Tuesday, December 21, 2010

Another travel lesson learned on this leg of the trip: Don't go out of your way to meet up with people. I broke my rule of no domestic flights in Thailand to meet up with a girl I met in India. The idea was we would travel together and I was invited to hang with her and a friend that was meeting up with her about five days later. She turned out to be a total flake when her friend changed her plans and showed up early and I was basically cast aside. Not a big deal in the books of Kyle, the only pissoff being the extra $50 I forked out and the slight deviation of my original plan.

I can't be too upset about the latter though, it brought me to this kick ass place called Ton Sai! It's totally awesome here, it's a climbers paradise, and there are tons of them. And they are totally chilled out, friendly people. I've met quite a few cool ones, and even took my own rock climbing course today! For less than $30 a guide took another German guy and I across the bay to a wall where we scaled three climbs, roughly about sixty to seventy feet of vertical. I did a lot better than I thought, finishing all three climbs without having to stop to rest. Apparently that's not bad since I've since heard of people not finishing them at all.

The weather here has been overcast and sometimes rainy the past few days so beach time has been a lost cause. I invested my money in a hammock that I strung up on my balcony and have been lately also investing my time in it. The place I'm staying has been great, my semi-outdoor bathroom seems to give me a story every day, whether it be the elf-sized toilet or killing cockroaches the size of the palm of my hand. Today took the cake though; I walked inside to have a post-climb shower. I turned my head to see a three foot Monitor lizard perched on top of the concrete wall about three feet from my face. I said 'oh shit', it said 'fuck this', and we parted ways. For anyone that doesn't know what a monitor lizard is, they basically look like small Komodo Dragons. I had a good laugh about that afterwards.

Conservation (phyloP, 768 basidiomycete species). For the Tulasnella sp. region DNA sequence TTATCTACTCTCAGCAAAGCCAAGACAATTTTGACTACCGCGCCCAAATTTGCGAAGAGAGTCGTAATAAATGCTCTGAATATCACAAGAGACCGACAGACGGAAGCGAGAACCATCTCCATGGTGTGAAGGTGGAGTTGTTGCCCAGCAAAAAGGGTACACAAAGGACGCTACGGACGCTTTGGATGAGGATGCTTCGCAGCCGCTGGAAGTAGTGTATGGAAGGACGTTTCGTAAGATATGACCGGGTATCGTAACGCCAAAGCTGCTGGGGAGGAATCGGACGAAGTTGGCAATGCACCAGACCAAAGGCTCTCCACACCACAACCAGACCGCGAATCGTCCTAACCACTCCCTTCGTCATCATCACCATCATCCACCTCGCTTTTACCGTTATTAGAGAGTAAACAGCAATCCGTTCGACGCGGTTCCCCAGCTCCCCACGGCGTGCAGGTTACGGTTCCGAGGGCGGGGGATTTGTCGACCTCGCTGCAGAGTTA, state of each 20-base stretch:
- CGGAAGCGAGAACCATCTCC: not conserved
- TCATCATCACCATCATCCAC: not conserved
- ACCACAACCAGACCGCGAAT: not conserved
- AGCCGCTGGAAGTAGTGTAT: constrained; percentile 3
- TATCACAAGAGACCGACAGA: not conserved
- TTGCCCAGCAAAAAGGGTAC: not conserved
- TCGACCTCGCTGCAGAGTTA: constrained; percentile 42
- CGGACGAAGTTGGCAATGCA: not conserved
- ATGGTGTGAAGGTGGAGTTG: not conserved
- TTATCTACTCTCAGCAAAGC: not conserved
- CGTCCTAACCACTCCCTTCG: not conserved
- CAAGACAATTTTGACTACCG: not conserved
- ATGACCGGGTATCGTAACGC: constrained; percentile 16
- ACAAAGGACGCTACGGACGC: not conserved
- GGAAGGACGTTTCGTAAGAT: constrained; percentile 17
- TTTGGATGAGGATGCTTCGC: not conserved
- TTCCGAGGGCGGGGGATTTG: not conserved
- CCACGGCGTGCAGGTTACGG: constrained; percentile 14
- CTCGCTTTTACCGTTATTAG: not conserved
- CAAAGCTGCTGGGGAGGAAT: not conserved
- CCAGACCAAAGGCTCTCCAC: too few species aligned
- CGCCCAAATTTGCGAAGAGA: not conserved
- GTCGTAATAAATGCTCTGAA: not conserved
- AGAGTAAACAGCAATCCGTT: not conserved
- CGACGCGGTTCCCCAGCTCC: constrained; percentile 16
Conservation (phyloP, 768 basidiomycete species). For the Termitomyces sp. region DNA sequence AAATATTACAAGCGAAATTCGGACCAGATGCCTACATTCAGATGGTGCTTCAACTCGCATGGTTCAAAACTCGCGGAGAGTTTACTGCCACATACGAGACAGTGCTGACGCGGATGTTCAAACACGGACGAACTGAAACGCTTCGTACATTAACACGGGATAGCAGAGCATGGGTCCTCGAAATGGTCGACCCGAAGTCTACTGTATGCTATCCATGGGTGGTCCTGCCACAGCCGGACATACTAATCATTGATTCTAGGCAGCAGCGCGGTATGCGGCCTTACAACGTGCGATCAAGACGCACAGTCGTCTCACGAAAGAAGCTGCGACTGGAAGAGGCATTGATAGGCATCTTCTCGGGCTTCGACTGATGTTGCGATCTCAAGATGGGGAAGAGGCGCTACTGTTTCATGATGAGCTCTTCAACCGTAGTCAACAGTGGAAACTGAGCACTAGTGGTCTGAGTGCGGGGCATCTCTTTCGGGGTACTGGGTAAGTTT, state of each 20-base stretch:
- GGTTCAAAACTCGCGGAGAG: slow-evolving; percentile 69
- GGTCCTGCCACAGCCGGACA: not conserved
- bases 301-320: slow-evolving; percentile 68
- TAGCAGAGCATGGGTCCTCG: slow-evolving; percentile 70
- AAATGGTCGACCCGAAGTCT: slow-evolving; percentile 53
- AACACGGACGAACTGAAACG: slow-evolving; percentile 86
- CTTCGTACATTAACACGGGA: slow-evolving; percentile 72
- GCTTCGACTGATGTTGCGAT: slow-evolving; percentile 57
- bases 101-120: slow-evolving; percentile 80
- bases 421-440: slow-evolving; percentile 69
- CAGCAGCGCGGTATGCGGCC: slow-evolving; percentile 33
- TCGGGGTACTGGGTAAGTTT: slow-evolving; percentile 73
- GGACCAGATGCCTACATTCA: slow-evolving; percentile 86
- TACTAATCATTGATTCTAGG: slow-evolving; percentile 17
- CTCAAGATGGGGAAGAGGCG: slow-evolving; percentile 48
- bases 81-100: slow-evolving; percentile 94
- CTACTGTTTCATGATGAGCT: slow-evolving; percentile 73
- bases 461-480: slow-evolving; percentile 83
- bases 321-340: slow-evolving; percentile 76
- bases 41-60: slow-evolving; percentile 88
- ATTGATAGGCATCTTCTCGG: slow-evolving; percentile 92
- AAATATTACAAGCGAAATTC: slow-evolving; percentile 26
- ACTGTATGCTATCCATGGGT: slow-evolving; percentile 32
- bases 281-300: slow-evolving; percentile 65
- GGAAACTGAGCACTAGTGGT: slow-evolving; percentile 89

I'm off to Koh Phi Phi Don tomorrow, right next door to Koh Phi Phi Leh, the beach they filmed 'The Beach'. I'll stay there for Christmas, a few people I met there will be there as well so I'll have some people to hit up the reputable parties with.

Thursday, December 16, 2010

Objective: Beach

We ventured out of Krabi today to Ton Sai Beach, about a forty minute boat ride away. The plan was the scope out accommodation there and check the beach out to see if it was worthy of our presence. It was. It's a rock climbers haven due to the limestone cliffs that tower over it. The climbers themselves seem really chilled out, as does the beach. It's probably not going to be the best beach I see in Thailand, the sand is a little rocky, but a cool place to chill out nevertheless.